It is important to note here that Article eighty mandates the legislature to set a specific number as the successor to the 20,000 persons per constituency in the constitution. This requirement was to meet a core democratic standard, to quote the constitution, “ that every constituency shall have as close to the same population as possible..” The joint resolution fundamentally failed as it did not set a number, yet the court declared that to interpret Article eighty was a political question relying on Massaquoi vs Republic of 1933! But this same Lewis Bench dared an opinion in the Speaker Snowe removal which universally is the ultimate political question; so Snowe resigned realizing that the court lack the power to enforce its ruling – it could not compel lawmakers to withdraw a vote of no confidence in him as speaker.

The astounding irony in the city mayor case is that the most vilified President Taylor conducted mayoral elections in 1999 consistent with laws, but the much glorified President Sirleaf’s government successfully moved the court to grant her the power to appoint mayors. Today the legislature has given statutory strength to the judicial law of the Lewis Bench and its far-reaching ramification on our democracy is self-evident – the all-powerful presidency is resurrected from the grave of the first republic by judicial fiat.

Thus, the impact of two major decisions by the Lewis Bench on our nascent democracy was to take huge steps backward. The court granted powers to the president to appoint all mayors thereby extending the pervasive control of the presidency by revoking the election clauses in all city statutes in Liberia, and by the threshold cases, the court also created unequaled electoral constituencies. As result, we have a constituency with a population of over 100,000  while other constituencies have a population of 28,000 contrary to Article eighty standard.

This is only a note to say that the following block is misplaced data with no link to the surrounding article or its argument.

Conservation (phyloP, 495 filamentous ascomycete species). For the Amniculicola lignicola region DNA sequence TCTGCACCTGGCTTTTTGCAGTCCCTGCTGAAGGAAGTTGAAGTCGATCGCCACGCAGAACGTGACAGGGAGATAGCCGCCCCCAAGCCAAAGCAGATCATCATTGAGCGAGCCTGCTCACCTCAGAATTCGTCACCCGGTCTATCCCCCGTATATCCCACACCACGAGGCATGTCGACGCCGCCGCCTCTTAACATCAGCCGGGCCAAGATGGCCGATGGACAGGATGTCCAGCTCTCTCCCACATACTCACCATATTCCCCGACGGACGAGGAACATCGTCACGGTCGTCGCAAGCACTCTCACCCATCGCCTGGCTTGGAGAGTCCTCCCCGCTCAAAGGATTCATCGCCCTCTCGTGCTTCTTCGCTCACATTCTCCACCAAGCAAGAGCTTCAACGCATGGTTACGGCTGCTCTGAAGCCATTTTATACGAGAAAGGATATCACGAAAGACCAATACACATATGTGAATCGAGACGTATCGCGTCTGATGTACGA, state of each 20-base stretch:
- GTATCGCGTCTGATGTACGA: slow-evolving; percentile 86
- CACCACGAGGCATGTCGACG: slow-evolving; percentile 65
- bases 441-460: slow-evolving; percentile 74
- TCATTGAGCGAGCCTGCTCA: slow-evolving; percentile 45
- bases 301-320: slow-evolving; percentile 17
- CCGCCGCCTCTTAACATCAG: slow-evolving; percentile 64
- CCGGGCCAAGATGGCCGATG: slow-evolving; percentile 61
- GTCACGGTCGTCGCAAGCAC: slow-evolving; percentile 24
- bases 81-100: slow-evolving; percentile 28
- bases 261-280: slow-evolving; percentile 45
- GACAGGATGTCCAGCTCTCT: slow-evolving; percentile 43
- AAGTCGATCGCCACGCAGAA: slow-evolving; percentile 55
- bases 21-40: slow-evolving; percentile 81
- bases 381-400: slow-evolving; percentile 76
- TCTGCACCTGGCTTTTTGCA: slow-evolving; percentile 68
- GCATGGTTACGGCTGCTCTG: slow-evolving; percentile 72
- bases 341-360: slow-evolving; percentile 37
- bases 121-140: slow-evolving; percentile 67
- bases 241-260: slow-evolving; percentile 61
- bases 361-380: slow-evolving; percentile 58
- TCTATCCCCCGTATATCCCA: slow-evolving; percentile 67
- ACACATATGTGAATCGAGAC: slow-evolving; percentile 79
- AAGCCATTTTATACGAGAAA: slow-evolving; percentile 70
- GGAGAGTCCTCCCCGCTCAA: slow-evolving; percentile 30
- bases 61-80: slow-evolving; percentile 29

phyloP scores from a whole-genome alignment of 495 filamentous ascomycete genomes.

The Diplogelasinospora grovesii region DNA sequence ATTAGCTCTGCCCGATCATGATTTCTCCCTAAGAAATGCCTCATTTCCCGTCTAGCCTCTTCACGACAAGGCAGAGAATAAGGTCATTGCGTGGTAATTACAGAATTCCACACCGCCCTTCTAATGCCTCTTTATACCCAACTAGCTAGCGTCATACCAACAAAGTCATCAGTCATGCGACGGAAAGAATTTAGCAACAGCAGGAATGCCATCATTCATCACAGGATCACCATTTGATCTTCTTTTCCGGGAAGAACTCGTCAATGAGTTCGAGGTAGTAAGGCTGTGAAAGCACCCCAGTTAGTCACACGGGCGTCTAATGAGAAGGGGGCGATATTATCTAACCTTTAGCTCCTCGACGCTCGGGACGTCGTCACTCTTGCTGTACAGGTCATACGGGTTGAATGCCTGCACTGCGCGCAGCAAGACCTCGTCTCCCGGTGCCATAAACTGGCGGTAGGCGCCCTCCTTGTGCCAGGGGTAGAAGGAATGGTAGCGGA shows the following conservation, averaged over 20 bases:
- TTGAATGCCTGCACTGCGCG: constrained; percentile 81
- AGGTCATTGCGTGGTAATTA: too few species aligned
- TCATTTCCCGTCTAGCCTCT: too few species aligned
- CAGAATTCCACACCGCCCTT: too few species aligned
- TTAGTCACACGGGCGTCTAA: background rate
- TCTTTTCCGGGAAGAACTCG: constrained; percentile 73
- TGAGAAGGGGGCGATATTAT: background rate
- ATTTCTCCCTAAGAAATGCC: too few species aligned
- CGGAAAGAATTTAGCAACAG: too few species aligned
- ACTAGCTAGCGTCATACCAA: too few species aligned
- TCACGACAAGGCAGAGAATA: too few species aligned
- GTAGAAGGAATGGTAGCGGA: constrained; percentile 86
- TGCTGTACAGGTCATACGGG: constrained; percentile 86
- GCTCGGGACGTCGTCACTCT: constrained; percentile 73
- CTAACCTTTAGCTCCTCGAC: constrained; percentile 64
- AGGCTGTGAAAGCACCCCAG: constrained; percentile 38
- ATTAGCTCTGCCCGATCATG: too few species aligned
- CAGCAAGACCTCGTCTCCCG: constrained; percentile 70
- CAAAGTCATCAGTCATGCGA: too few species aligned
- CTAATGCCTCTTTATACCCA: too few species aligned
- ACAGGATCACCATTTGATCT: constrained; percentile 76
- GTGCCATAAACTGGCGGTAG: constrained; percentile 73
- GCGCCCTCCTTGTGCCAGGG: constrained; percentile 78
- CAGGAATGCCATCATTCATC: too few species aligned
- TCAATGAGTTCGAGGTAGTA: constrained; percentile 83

My concerns are simple: when will the Supreme Court of Liberia have a rule that all constitutional issues that are certified by the Justice in Chambers must be addressed?  And why does the Supreme Court continue to sidestep constitutional issues that are duly certified by the Justice in Chamber when these were the reasons for the certification from the Chamber Justice in the first place?

Inarguably, Liberia is a true post-conflict nascent democracy that is experiencing vibrant growth in politics, economics, commerce, society and technology as well hence the need for concomitant growth in the interpretation of the constitution. The constitution as the organic law of the state is the foundation and superstructure of rule of law and good governance but whenever its interpretation in matters of politics, commerce, and all spheres of activities in the lives of the people is postponed from time to time indefinitely it tends to negatively impact the democratization process.

So, I am excited that the Youh Bench takeoff moment has arrived in the Martins case: it is established that the Justice in Chambers has ‘certified’ constitutional issues in this matter for the attention of the full bench under the new chief justice’s leadership. It is a fitting opportunity for the court to interpret the constitution and lay down the rule to govern the making of amendments by the legislature of the statutes that create autonomous public institutions such as LACC, particularly with regard to the rights of tenured personnel where the intended amendment affects employment contracts and rights.

Certainly, whether this bench will tackle the certified constitutional issues placed before them by their colleague in chambers or not will set the tone for the new judicial era: it can be new times in new tones or new times in old tones.

Photo Credit: New Republic Liberia

Worlea-Saywah Dunah  served from 2006 – 2018 as a Member of the House of Representatives of Liberia and stood down in 2017, he served as the Chairman of the Judiciary Committee and Head of the Legislative Delegation to the ACP-EU Joint Parliamentary Assembly. Currently a Partner at Century Law Offices in Monrovia, Liberia since 2018. Email: